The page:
Investing in real estate can be one of the best long-term investments you can make.
However, you can only hope you have low maintenance tenants, as bad tenants can be the cause of a lot of headaches. If you do end up with bad tenants – what can you do about it?
Whether you’re managing the investment yourself, or have a property manager, let’s look at how you can properly handle having bad tenant situations.
Be Firm, Not Confrontational
From the beginning, it serves you best to be friendly, but firm. Property managers can often serve this purpose, as they’re a neutral party whose responsibility it to serve your interests. It can be easier for property managers to keep things business and not let things get too personal.
If you’re managing your own property, you need to balance friendliness and firmness. Try and create a business relationship with your tenants based on fairness and transparency. If there is an issue, you need to address it immediately.
There are HoA and community regulations in place and you need to ensure your tenants follow them. If your tenants are being loud, bring it up to them immediately and give warnings if needed. If your tenants continue to be uncooperative, then let your policy and procedures take over.
Stick To Policy/Procedures
Aside from the initial screening process, this may be your most important property management measure.
You need to have a strict process for handling any issues that can come up: non-payment, property damage, loud tenants, etc.
- If your tenants are disturbing the peace, bring it up to them immediately and give warnings if needed.
- If a payment is missed, start your process for payments options or eviction.
- If there’s property damage or repairs need to be made, make arrangements for the repairs immediately. If your tenants aren’t cooperating with getting the repairs done, then take your preparatory measures or start the eviction process immediately.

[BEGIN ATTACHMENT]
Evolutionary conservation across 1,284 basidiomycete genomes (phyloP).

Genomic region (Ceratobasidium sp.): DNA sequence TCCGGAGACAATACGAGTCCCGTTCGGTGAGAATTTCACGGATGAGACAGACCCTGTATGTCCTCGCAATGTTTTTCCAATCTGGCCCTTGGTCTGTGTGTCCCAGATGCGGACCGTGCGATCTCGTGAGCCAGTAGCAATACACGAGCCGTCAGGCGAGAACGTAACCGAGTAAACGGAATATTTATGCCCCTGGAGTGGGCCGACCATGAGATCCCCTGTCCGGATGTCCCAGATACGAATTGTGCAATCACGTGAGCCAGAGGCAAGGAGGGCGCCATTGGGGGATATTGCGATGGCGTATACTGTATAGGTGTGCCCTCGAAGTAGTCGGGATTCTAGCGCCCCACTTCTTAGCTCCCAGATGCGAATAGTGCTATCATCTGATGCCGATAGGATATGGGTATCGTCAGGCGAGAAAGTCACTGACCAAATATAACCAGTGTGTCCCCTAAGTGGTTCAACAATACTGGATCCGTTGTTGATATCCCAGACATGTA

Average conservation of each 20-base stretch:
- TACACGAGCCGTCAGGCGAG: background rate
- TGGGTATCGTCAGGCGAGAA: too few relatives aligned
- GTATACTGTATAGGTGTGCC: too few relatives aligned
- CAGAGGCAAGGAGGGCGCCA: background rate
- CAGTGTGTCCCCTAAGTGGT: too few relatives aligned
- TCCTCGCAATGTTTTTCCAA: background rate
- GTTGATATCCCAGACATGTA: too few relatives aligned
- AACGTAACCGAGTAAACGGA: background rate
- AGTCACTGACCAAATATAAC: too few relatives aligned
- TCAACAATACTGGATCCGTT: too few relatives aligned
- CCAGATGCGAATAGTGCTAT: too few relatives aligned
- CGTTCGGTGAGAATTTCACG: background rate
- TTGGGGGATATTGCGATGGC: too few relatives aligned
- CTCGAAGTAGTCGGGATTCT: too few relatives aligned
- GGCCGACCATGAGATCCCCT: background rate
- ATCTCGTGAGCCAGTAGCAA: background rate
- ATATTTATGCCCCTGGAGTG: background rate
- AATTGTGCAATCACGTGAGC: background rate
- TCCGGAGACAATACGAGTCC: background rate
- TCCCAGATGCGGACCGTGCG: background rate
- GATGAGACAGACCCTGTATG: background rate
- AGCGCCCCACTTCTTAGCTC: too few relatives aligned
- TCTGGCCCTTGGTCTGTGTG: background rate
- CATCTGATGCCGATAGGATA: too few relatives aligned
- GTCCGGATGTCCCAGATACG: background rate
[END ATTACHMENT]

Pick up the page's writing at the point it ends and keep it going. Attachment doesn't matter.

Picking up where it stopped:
The bottom line is to have step by step procedures in place and to move swiftly.
Structure Payment Options
Consistent late payments or the first missed payment are big red flags that need to be taken seriously.
You don’t want to be stuck making payments for the property, so you either need to be flexible and ready with payment options, or evict immediately.
Payment options to consider:
- Temporarily allow partial payments
- Forgive one payment and add the balance to future payments
- Restructure the lease
This is where you can exercise some sympathy and work with the tenant, depending on your trust, or lack of trust with them.
If you get the early impression they may take advantage of you, then don’t even bother with payment options and move forward with eviction.
If your tenants have made payments on-time for a long time and have simply fallen upon hard times, then work with them temporarily.
Quick Eviction Process
If you work with a property management company, they’ll likely have the eviction property down to a science.
However, you would still be wise to verify what their process is.
If you’re the landlord, then make sure you understand the legal process and have an attorney ready that’s well versed in landlord-tenant law.
You want to avoid costly landlord-tenant disputes and make sure the lease and procedures are clearly defined. It’s best to be prepared in the beginning and have an attorney review your lease agreement and ensure reasons for eviction are clearly defined.
A well-constructed lease is your absolute greatest defense against bad tenants. Even with an eviction notice, some tenants will ‘squat’ and stay in the property. Unfortunately, this can turn into a costly situation for you. You may need to count your losses, lick your wounds, and learn your lesson for the text tenant.
Sell The Property To An Investor
If you simply want to be rid of the burden of bad tenants, but want to avoid the eviction process, then you can sell your property to an investor.
If you choose to disclose the difficult tenants, then you may need to sell at a discount.
However, there are many investors out there that will buy properties for cash, in any condition. Some of these investors may also WANT to purchase a property with bad tenants. They may have the systems in place to deal with these kinds of things.
Solving your problem can be seen as an opportunity for them, if both sides benefit. If property ownership has become too stressful and you prefer to just cash out, then you can let an investor take the property of your hands.
As you can see, bad tenants can be a landlord’s worst nightmare and cause a lot of sleepless nights. But there’s no need to fear if you’re prepared to take necessary actions when situation calls for it.
To recap: create a relationship of trust with your tenants from the beginning, stick to procedures, have payment plan options, move on the eviction process quickly, and have investor contacts if you want to sell the property.